The voice chilled. “Our agreement is pretty specific, and I don’t give a damn about anyone else’s life.”

“I do!”

“Like the nice people in the basement?" Dean said pointedly. "Like those lives, Sam?”

Sam closed his eyes and banged his head against the wall. “I’ve been at this for three weeks now, and people are still dying. Please -- I can’t leave now; just a few more days.”

There was a long pause. When Dean spoke again, Sam expected the usual curt demand. Was surprised by what he heard instead. “Three weeks seems like a long time for a hunt. What’s going to change in the next couple of days that will make a difference?”

“I... can find a way to stop it. The answer's here, I just need a few more days. I'll find it.”

“But you probably won’t. And then what? Another couple of days? A week? A month?”

Sam swallowed. “Maybe.”

There was a long sigh on the other end of the line. “I’ll give you five days. Because you’ve been pretty cooperative overall and I’m a nice guy. But you had better be on my doorstep when the sun sets on the fifth day, got it?”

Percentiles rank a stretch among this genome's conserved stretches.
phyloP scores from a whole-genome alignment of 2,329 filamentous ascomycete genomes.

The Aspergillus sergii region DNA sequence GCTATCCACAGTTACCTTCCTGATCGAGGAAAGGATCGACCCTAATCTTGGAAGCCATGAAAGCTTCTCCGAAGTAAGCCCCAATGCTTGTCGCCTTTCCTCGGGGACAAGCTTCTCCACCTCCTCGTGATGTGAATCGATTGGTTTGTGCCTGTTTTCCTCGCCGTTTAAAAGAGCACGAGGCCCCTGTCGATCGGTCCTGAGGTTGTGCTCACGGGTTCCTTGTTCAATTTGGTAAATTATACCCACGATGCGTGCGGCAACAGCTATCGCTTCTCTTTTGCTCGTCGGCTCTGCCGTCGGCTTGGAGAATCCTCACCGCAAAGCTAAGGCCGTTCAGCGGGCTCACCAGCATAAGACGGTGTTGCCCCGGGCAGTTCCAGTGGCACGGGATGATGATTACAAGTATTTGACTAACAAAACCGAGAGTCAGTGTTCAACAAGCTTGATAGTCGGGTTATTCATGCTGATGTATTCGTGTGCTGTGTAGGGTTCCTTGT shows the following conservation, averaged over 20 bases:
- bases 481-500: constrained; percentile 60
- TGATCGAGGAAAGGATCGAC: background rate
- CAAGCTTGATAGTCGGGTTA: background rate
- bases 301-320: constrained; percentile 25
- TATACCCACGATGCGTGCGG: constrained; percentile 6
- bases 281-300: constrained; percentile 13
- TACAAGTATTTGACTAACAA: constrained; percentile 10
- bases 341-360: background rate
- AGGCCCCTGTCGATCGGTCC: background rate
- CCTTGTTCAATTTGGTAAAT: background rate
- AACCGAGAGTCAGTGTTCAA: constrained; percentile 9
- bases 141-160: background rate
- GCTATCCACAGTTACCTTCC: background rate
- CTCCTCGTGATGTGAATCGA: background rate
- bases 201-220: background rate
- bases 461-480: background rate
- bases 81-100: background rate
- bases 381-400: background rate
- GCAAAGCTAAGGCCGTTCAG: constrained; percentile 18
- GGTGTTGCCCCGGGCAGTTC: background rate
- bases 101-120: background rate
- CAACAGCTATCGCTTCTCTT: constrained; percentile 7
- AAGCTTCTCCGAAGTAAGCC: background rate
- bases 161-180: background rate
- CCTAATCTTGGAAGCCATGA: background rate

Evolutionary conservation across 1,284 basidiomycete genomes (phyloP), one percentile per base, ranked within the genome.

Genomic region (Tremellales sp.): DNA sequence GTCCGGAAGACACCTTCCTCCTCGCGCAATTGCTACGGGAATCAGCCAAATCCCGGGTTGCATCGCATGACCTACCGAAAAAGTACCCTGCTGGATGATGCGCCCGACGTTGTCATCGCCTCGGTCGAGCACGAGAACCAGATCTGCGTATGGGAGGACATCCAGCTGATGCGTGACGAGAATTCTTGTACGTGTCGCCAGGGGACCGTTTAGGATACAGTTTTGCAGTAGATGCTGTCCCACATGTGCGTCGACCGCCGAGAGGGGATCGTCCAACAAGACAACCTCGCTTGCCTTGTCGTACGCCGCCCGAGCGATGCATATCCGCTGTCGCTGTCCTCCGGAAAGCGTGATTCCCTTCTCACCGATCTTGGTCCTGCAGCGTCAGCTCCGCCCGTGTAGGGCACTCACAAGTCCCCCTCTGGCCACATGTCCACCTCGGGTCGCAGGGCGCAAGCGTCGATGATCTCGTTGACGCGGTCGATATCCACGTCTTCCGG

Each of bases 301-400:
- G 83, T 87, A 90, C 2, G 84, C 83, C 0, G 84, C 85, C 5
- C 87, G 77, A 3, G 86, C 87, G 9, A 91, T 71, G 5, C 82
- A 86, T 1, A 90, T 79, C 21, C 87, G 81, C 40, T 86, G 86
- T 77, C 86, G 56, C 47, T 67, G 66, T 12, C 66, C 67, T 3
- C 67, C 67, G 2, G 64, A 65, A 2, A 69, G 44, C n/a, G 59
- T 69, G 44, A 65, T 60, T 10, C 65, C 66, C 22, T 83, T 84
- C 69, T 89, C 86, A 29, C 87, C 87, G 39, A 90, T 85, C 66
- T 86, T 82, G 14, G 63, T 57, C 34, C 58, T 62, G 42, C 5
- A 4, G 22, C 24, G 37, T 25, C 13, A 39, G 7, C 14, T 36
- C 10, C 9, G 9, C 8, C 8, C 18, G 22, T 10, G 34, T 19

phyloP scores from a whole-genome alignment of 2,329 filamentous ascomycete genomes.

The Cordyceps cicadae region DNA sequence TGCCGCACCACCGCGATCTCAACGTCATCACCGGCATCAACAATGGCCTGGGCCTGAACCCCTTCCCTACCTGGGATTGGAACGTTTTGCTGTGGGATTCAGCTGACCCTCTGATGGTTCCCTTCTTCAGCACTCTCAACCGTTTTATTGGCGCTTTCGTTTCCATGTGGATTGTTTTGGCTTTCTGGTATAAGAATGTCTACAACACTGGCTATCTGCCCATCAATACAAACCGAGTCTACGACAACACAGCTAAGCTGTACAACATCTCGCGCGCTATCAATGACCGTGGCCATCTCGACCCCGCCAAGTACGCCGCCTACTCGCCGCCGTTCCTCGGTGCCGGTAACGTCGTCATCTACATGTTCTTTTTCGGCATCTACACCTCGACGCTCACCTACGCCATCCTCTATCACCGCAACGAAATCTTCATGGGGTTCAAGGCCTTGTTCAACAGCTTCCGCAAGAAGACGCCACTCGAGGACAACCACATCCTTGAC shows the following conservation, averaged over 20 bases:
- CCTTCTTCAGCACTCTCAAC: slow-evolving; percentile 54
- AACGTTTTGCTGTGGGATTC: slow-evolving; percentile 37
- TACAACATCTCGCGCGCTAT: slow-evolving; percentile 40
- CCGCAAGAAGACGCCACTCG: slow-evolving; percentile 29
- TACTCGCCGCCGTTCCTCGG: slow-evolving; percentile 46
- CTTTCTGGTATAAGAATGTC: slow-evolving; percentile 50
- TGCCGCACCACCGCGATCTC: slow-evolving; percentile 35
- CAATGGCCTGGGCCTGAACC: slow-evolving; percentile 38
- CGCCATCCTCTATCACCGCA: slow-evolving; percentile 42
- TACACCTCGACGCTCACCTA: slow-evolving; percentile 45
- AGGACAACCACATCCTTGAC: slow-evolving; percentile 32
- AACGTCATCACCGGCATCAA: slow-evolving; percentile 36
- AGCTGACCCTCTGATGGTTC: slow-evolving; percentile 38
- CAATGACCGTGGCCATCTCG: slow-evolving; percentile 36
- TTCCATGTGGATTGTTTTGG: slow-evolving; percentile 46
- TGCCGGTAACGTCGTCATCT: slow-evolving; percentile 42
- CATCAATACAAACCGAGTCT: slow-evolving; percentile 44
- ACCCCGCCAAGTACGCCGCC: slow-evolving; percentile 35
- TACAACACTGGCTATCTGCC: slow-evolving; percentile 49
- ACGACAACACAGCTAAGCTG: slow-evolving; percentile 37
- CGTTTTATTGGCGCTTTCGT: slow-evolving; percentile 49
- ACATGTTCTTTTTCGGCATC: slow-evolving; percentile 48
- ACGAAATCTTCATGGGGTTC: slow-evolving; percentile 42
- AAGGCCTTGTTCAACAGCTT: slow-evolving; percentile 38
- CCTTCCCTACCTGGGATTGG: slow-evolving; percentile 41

“Where are you?” Sam asked.

“I’ll text you the address. I won’t be here by then, so I’ll have to figure out what my plans are first.”


Dean waited, but Sam didn’t say anything else.

“I guess we’re all done then,” Dean finally said.

“Yeah, I guess…” Sam reached a decision. “Actually, wait a sec. Do you have a minute?”

“Maybe,” Dean answered warily. Conversations between them were generally limited to the usual ‘where’ and ‘when’.

“I’m out of ideas, and I know you’ve been around awhile." Sam wedged the phone between ear and shoulder and hastily rummaged for his notes. "Listen to this and tell me what you think.”


Dean hadn’t been impressed by Sam’s problem, but he’d offered some suggestions Sam hadn’t considered and three days later, the accidents had stopped and the dead seemed to be finally at rest.

The vampire had the courtesy not to directly mock Sam for asking for his help with hunting business, though he did make a few cutting remarks about Sam’s alleged skills. But with his options limited and lives on the line, Sam reluctantly found himself periodically calling the vampire up and asking his advice anyway.

To his continual surprise, Dean never turned him away.